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INSIDE OUT: Harper’s Bazaar Germany’s stunning new cover illustration.

How Nuno DaCosta made fashion pop for the magazine’s 150th anniversary celebration issue.

Written by Garrick Webster

Illustration isn’t often used for magazine covers in this day and age, but with its latest issue the German edition of Harper’s Bazaar has proven just how impactful the right piece of artwork can be. Brave, bold and pretty in pink, the image was commissioned by creative director Emrah Seçkin and crafted by fashion and beauty illustrator Nuno Da Costa.

The subject of the cover is Prada’s Fall Winter 2017 collection, which has a late-1960s, early-70s feel to it, with patchwork coats, hand-knitted scarves and the ostrich feathered, crystal fringed dress seen in the image. There’s an illustration connection behind the collection too, as it was partly inspired by the artwork of renowned artist Robert McGinnis, creator of so many iconic film posters and book jackets of that era.

“Glamorous fantasy women!” says Emrah Seçkin. “The idea was born and Nuno Da Costa was the perfect artist to transform this idea into today’s Harper’s Bazaar cover. Stella Maxwell was the model and she looks strong and cheeky at the same time. It looks mesmerising.”


New Challenges

For Nuno Da Costa, one of the most interesting things about the brief was that it presented a new challenge. “I’m not really a portrait artist, so it was about creating Stella and how I see her, but doing it in my style and when you use a colour like pink you really have to embrace it and go for it. And then there’s Prada – nothing else needs to be said about that!”

A synergy had already developed between creative director and illustrator, with Nuno Da Costa having created artwork for several earlier issues of the magazine. His first response was to produce a sketch, and then he refined and simplified it with two further iterations for Emrah to choose from.

“Even if the client is happy with my first sketch, if I feel I can do better I will keep going until it’s right,” he says. “There was a lot of movement in the first two, but I felt that the beautiful Stella and the Prada garments were so strong that they should be the focus. We ended up going with the third, simple posed sketch.”

Working on heavyweight watercolour paper, Nuno then painted up the image. “I hand paint my illustration to a point where I feel happy with it and then I scan and save my work, and that is when the fun begins… Knowing I have that option saved frees me up to get more experimental with my hand painting, it kind of releases me from the fear of messing it up. I then scan again, edit, clean up and make print ready,” he explains.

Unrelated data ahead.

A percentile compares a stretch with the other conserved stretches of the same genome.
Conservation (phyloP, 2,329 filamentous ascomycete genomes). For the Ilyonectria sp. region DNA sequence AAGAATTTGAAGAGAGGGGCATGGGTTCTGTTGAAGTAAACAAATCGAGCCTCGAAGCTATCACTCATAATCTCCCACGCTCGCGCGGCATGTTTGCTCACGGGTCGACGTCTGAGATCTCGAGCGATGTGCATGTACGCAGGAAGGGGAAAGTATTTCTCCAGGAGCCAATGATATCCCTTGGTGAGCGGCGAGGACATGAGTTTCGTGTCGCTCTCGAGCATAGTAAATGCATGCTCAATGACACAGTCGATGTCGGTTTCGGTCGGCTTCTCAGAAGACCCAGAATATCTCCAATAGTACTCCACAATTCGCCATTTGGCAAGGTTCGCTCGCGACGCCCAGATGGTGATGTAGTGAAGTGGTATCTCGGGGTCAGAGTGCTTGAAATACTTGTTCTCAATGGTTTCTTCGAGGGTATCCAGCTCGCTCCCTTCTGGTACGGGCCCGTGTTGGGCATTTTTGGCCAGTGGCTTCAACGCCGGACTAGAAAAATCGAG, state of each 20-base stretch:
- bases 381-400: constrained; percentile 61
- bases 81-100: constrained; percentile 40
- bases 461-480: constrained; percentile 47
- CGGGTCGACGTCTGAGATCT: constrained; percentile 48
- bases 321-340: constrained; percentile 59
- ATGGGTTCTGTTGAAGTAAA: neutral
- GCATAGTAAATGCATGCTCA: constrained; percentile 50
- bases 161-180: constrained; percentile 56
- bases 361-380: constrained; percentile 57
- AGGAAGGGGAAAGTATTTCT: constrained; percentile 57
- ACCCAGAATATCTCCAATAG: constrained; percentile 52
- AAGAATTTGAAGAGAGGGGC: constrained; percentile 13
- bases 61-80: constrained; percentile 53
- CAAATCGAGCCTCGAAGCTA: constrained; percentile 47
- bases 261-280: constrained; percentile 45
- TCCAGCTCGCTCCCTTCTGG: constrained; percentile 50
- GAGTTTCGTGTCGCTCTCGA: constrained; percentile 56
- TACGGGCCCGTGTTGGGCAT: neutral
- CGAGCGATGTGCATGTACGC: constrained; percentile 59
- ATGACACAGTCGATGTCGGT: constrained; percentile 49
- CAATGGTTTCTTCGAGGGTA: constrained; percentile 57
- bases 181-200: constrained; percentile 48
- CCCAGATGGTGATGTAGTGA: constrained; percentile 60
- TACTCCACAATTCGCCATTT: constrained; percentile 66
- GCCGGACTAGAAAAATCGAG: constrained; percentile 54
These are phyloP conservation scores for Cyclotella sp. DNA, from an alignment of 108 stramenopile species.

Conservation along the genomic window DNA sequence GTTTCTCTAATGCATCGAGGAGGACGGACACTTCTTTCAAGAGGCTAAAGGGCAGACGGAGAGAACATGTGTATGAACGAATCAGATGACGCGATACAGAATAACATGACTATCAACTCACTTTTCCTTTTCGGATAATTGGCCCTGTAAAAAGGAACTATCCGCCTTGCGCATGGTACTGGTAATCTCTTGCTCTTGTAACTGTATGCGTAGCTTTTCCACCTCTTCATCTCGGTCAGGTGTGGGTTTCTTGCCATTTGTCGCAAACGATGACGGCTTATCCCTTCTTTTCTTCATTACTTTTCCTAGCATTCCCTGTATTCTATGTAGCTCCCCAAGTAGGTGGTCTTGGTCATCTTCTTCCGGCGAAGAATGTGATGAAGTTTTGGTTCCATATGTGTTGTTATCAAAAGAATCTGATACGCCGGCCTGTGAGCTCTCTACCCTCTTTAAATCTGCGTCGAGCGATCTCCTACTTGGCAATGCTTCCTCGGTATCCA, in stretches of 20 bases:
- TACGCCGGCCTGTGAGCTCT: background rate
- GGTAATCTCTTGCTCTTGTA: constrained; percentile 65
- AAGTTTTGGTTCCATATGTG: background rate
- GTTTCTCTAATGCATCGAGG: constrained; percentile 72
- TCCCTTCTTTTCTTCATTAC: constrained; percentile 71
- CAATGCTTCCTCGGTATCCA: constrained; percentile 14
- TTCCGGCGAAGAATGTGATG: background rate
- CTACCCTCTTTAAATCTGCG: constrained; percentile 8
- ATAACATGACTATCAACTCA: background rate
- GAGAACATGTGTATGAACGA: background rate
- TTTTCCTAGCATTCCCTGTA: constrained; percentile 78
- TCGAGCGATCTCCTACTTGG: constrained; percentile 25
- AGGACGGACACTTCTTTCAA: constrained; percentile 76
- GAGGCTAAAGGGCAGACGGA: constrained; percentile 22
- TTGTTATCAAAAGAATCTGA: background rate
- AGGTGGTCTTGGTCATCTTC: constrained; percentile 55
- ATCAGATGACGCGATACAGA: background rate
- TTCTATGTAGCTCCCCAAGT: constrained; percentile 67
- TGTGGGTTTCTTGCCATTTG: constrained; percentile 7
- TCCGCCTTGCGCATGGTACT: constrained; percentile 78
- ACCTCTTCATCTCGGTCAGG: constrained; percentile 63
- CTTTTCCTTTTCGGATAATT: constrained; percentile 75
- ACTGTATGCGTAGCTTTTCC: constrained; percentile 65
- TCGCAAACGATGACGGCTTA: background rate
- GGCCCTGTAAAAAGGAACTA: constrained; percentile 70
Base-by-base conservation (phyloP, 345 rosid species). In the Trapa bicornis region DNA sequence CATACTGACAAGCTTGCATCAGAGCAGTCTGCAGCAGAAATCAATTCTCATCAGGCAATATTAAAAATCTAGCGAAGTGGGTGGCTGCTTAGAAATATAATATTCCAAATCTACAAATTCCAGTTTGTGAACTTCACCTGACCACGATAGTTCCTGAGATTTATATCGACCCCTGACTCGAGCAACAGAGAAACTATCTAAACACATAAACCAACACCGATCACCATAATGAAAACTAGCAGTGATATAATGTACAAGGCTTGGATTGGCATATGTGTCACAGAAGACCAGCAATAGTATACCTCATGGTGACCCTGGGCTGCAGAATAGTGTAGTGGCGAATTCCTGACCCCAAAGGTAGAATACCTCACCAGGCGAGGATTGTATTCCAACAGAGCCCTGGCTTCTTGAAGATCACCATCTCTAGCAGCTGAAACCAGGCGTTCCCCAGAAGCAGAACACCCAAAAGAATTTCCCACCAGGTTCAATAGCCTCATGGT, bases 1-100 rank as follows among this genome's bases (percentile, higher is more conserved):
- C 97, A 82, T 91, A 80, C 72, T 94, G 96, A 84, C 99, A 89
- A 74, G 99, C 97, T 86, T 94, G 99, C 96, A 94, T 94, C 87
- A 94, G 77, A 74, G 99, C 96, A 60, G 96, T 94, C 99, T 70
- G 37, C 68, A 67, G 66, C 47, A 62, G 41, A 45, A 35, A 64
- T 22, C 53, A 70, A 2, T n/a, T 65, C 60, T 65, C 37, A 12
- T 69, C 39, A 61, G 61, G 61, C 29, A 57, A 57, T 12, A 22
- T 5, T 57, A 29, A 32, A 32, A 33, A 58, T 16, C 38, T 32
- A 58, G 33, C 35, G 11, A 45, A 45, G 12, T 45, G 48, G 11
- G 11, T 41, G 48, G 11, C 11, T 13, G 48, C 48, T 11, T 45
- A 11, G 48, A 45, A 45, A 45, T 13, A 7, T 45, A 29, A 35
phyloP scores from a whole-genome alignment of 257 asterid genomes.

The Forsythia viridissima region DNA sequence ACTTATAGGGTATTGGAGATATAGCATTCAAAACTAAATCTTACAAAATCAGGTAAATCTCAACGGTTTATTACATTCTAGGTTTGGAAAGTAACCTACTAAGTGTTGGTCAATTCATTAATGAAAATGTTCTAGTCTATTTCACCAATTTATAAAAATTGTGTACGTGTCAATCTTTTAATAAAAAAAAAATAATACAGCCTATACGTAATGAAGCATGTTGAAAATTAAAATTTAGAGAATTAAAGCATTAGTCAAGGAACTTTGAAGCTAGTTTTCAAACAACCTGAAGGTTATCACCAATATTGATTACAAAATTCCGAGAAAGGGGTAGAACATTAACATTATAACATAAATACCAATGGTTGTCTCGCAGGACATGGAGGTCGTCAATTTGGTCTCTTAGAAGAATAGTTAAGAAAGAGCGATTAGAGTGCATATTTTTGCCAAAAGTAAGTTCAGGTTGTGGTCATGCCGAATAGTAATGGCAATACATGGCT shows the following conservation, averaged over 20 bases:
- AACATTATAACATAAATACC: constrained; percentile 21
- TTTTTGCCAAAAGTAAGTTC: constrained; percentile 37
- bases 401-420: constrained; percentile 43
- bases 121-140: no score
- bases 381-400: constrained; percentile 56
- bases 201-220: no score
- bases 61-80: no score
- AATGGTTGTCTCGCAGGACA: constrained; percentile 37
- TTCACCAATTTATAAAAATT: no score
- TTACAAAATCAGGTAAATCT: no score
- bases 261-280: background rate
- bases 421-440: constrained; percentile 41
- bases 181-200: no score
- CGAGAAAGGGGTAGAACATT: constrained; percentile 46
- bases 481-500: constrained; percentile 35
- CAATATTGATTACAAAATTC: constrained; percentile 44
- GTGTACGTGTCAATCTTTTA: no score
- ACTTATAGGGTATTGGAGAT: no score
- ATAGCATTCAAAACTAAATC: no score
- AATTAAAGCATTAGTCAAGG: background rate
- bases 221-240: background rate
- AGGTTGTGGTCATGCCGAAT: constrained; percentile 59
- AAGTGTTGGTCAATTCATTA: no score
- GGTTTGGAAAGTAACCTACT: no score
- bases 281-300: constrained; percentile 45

Collaborative Synergy

With creative director and illustrator feeling they were on the same page, the communication was easy. “Can you make her smile a little more – nothing crazy – just a little softer,” is the feedback that Nuno remembers most, and with Emrah’s positive feedback together they pushed the image to its maximum potential.

“We have totally the same fashion sense and we talked a lot before Nuno started work about how the model could be and how she could move,” says Emrah. “Every time I see his finished work it feels like opening a treasure box."

Originally commissioned as a subscriber-only version of the cover, Harper’s Bazaar decided Nuno’s image was so strong that it would go out on the newsstand. The magazine produced a split run, with the other cover featuring a photograph by Regan Cameron. Both covers share the pink backdrop, while Nuno had free reign to create a unique, artistic look that you can’t replicate with a camera. He focussed on the model’s beauty and her fearless stare, so that the illustration rises above all the other elements of the cover’s design.

And Nuno concludes: “I’m super happy. We created pure fashion pop Harper’s Bazaar style, and now it’s part of the magazine’s legacy, which is crazy if you think about it. Cover illustration doesn’t happen very often in fashion magazines, so each one is to be treasured. I hope I did everyone proud and helped open up that conversation a bit more.”

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